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30 July 2020 16:31

Glastonbury Festival Ballot Laura Kuenssberg

5 reasons this year's election is unlike any other in history: OPINION

With Universal Mail-In Voting (not Absentee Voting, which is good), 2020 will be the most INACCURATE & FRAUDULENT Election in history. EMBED>More News Videos President Donald Trump doubled down on his dubious COVID-19 claims, defending a video that was taken down by Twitter and other social media platforms for spreading misinformation. WASHINGTON--President Donald Trump is for the first time floating a "delay" to the Nov. 3 presidential election, as he makes unsubstantiated allegations that increased mail-in voting will result in fraud.The dates of presidential elections--the Tuesday after the first Monday in November in every fourth year--are enshrined in federal law and would require an act of Congress to change. The Constitution makes no provisions for a delay to the Jan. 20, 2021 presidential inauguration.Trump tweeted Thursday: "With Universal Mail-In Voting (not Absentee Voting, which is good), 2020 will be the most INACCURATE & FRAUDULENT Election in history. Delay the Election until people can properly, securely and safely vote???"His tweet came on a day of bad economic news--the government reported that U.S. economy shrank at a dizzying 32.9% annual rate in the April-June quarter, by far the worst quarterly plunge ever, as the coronavirus outbreak shut down businesses, threw tens of millions out of work and sent unemployment surging to 14.7%.There is no evidence of widespread voter fraud through mail-in voting, even in states with all-mail votes.

Five states already rely exclusively on mail-in ballots, and they say they have necessary safeguards in place to ensure that a hostile foreign actor doesn't disrupt the vote. Election security experts say that all forms of voter fraud are rare, including absentee balloting.Trump has increasingly sought to cast doubt on November's election and the expected surge in mail-in and absentee voting as a result of the coronavirus pandemic. His campaign and the Republican Party have sued to combat the practice, which was once a significant advantage for the GOP.Trailing in public and private polls, Trump refused in an interview just weeks ago with Fox News to commit to accept the results of the upcoming White House election, recalling a similar threat he made weeks before the 2016 vote."I have to see. I have to see," Trump told moderator Chris Wallace during a wide-ranging interview on "Fox News Sunday." "No, I'm not going to just say 'yes.' I'm not going to say 'no,' and I didn't last time, either."Last month, Trump told supporters in Arizona that "This will be, in my opinion, the most corrupt election in the history of our country."Just months ago, in April, Trump had ruled out the prospect of trying to change the election. "Not at all."Attorney General William Barr, speaking to a House committee earlier this week, claimed there was "a high risk" that mail-in voting would lead to "massive" fraud.

But he said he believed "if you have wholesale mail-in voting, it substantially increases the risk of fraud."During the hearing, Barr was asked about comments he made last month over foreign interference in the election through phony ballots. He said he didn't have evidence that foreign countries could use them to change the outcome of an election. 5 reasons this year's election is unlike any other in history: OPINION In the age of COVID and racial outrage, this year's campaign is unique. Here are five examples of wrenching changes in politics and the importance of adjusting our understanding to this new paradigm: The current climate will even more dramatically increase the importance of having an overall strategy and powerful message that connects with voters as opposed to relying on tactics. The importance of not relying too heavily on tactics has grown over the last 20 years, but the imperative of message and strategy is at an increased premium in this time.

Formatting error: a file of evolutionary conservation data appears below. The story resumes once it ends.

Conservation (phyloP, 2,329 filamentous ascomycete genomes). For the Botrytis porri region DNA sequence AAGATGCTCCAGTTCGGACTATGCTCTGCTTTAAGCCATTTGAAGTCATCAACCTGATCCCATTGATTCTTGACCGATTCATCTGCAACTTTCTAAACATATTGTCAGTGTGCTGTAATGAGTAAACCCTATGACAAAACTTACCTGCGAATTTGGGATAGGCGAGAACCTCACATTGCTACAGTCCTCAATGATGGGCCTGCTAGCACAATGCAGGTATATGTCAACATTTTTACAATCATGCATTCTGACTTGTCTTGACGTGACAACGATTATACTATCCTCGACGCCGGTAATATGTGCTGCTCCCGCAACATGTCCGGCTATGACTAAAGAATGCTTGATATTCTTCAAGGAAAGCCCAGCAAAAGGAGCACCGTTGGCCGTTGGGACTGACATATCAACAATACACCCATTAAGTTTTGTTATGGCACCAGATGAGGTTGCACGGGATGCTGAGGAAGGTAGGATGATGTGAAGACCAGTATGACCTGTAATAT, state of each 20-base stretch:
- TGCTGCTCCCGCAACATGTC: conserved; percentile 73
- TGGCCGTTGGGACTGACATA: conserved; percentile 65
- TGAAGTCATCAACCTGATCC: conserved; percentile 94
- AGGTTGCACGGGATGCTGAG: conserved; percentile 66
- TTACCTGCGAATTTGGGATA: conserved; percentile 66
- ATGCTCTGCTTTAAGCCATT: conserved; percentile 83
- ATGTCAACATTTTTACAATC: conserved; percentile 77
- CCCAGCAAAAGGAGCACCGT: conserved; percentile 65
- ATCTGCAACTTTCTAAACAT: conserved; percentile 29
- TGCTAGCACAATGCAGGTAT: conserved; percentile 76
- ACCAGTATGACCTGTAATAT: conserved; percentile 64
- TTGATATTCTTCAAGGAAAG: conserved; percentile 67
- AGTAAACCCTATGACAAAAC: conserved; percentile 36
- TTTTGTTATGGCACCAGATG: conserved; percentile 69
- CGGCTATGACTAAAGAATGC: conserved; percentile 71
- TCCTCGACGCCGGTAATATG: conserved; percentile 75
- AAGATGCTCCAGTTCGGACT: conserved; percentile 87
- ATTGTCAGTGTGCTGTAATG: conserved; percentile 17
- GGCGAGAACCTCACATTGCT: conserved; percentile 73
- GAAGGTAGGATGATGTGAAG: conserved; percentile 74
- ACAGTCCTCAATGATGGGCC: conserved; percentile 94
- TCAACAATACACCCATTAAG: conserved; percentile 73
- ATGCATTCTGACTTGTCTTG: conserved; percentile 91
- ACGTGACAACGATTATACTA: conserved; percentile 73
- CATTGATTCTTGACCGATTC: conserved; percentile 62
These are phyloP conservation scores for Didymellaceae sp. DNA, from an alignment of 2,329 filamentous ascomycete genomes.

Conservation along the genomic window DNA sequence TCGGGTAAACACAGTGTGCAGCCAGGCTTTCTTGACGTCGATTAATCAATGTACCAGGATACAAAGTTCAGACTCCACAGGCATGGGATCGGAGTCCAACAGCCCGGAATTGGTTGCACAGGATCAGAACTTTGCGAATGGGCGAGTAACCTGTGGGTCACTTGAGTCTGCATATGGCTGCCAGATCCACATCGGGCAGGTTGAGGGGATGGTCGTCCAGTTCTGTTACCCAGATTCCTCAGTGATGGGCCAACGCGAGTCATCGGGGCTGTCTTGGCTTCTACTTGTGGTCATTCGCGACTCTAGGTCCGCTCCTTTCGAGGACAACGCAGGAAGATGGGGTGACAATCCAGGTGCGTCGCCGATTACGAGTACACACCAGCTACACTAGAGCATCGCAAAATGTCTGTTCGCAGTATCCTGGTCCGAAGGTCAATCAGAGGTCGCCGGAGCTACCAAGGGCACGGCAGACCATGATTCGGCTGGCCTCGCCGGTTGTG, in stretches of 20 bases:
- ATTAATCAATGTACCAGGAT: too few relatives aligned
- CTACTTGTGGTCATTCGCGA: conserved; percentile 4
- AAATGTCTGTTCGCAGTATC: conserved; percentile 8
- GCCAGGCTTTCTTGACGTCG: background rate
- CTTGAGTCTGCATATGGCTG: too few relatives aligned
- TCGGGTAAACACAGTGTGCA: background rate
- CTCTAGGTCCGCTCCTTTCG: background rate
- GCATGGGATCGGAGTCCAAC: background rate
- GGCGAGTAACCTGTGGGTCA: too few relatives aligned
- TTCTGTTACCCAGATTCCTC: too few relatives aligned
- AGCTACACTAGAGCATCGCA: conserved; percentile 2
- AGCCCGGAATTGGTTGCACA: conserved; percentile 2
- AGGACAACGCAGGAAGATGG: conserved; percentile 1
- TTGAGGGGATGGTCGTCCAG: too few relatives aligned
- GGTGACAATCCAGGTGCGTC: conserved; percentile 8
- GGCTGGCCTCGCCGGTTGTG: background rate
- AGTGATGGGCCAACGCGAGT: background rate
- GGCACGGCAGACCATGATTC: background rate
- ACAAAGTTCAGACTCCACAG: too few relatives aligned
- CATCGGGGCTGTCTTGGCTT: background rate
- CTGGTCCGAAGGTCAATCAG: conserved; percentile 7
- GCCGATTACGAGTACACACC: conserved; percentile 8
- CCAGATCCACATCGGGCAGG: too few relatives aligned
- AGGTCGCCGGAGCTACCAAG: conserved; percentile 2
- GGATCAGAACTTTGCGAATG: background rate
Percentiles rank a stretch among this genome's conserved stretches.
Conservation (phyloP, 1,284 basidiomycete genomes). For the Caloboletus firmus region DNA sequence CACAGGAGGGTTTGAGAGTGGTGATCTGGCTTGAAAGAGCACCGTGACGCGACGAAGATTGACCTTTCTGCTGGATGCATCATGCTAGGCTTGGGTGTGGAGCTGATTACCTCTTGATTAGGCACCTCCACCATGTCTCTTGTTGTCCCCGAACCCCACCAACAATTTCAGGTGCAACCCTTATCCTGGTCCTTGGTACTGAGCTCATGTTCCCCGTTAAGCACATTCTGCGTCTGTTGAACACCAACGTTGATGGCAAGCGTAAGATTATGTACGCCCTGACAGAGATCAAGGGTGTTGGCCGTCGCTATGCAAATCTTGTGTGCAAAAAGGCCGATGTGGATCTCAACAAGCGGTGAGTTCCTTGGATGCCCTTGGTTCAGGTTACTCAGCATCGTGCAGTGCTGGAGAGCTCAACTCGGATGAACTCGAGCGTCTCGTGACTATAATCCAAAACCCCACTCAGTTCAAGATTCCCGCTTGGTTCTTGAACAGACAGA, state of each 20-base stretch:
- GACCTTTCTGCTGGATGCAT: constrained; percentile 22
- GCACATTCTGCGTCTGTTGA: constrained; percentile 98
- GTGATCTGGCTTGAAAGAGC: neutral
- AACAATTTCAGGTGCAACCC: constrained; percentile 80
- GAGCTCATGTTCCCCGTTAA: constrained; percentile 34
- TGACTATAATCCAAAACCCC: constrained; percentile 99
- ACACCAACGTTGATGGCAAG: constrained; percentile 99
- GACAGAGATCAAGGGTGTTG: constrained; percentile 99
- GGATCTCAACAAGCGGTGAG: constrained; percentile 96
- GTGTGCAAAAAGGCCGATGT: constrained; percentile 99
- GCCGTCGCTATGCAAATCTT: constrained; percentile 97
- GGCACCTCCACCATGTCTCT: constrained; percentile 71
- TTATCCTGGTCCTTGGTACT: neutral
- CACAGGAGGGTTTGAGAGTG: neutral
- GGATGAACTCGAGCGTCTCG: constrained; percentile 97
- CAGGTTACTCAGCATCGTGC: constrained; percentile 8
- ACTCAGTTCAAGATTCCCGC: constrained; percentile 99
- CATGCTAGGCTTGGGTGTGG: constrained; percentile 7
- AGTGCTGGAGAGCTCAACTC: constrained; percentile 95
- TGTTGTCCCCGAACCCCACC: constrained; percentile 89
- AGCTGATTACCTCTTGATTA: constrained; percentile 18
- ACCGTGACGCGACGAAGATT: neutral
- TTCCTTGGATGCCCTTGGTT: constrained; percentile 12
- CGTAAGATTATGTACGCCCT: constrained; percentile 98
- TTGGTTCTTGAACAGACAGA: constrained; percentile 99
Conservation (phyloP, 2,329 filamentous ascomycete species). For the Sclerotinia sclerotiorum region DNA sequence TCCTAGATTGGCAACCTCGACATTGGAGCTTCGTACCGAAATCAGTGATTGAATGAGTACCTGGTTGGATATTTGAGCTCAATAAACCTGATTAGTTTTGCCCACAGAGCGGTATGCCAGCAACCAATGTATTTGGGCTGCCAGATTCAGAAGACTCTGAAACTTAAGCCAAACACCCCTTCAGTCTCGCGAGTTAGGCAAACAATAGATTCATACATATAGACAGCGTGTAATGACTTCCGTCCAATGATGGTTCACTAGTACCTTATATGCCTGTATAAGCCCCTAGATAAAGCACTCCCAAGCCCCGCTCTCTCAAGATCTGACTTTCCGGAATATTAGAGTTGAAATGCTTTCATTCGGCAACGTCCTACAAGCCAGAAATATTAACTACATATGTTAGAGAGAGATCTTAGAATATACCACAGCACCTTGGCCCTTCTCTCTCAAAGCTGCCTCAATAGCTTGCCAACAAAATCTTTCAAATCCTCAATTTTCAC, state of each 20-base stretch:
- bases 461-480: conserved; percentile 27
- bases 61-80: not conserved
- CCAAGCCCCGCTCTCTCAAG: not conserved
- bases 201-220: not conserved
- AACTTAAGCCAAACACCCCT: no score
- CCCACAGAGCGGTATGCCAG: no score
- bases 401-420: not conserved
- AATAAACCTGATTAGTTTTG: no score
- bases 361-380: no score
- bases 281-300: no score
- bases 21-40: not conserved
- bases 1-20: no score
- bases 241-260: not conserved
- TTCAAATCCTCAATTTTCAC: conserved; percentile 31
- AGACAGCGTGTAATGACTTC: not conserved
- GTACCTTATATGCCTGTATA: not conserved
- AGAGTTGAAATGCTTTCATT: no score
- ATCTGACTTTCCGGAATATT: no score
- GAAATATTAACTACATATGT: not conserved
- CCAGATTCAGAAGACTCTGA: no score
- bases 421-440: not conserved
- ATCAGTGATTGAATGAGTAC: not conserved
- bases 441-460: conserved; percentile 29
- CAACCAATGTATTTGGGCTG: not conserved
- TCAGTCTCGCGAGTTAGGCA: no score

Determining the ebb and flow of the campaigns and who is having success with voters will look different. Jonathan Ernst/Reuters I predict more than 150 million people will cast ballots in this year's elections--setting a level not seen in our history (136.7 million voted in 2016). Those voters are likely to decide states in the Electoral College and key Senate and House races. We are likely to see significant differences in polls based on whether they have a high- or low-turnout model. I would default to broad polling as opposed to too-restrictive, high-turnout likely voter models.

Carlos Barria/Reuters More voters in America will cast their ballots prior to Election Day than ever before, making the need to cover the campaigns in the many days leading up to Nov. 3 as important as covering the day itself. In some states, nearly all voters will have cast their ballots prior to last-minute campaigning. In other states, more than half of the voters will have already voted. Because of the emotion tied up in this election, we must all be cognizant of lowering temperatures as opposed to raising temperatures in how we talk about politics leading up to and on Election Day. Many races or states could easily be undecided on election night, and we must allow results to unfold slowly and methodically without jumping the gun in decision-making. It is my hope we will adapt to this disruptive change and begin to create new political and media models for the America of the 21st century. Without necessary additional funding from Congress, we run the risk of delayed or contested election results, long lines and crowding that threaten the safety of voters and poll workers, and limited voting access to rural voters, seniors and veterans. Through the support of Congress and President Donald Trump, state and local governments were granted $400 million to support elections staff this year. The GOP-proposed relief package currently being debated on Capitol Hill did not include any additional funding to ensure a smooth election in November; we strongly encourage congressional leadership to heed the concerns of local election authorities and reconsider this decision. In a recent poll from President Trump's own pollster, 78 percent of voters agreed that it was important for the federal government to provide additional funding to state and local governments "to cover the increased costs of conducting elections due to the coronavirus outbreak." This year's election will have additional costs whether a state predominantly votes in-person, by absentee or mail, or a combination of both. In most states, the $400 million appropriated earlier this year has already been dedicated to purchasing personal protective equipment for poll workers, stocking cleaning supplies for polling locations, increasing poll worker compensation and covering higher mailing costs due to an uptick in voters choosing to vote absentee. An election worker helps a person voting from her car submit a ballot on the campus of Brigham Young University. Even Weber County, Utah, already a vote by mail county, exceeded its June primary budget by more than a third — $50,000 — to ensure the safety of those who do vote in person on Election Day. Many local election officials need even more significant investments to replace aging voting machines and shore up absentee ballot security, but federal funding has already been exhausted. In fact, a study from the R Street Institute found that the election support provided by the CARES Act only covered a small fraction — from 10 to 18 percent in states analyzed — of what is required. In Wisconsin, where the state's Elections Commission reported four times as many absentee ballot requests compared to 2016, many voters did not receive their requested ballots in time. Some voters waited hours to cast their ballots, and polling locations stayed open long after they were set to close. Congress and the president cannot risk compromising our elections by underfunding state and local election authorities during these unusual and challenging times. DETROIT – Detroit City Clerk Janice Winfrey will hold a news briefing at 11 a.m. Thursday to discuss election reparations, absentee voting and safety protocols for voting in person for the Michigan Primary Election on Aug. 4. In-person voting will still be available for the 2020 Michigan Primary Election on Aug. 4 amid the coronavirus (COVID-19) pandemic--however, all Michigan voters now have the option to vote by mail with an absentee ballot. Officials are encouraging Michigan voters to return absentee ballots in person instead of by mail as election day approaches.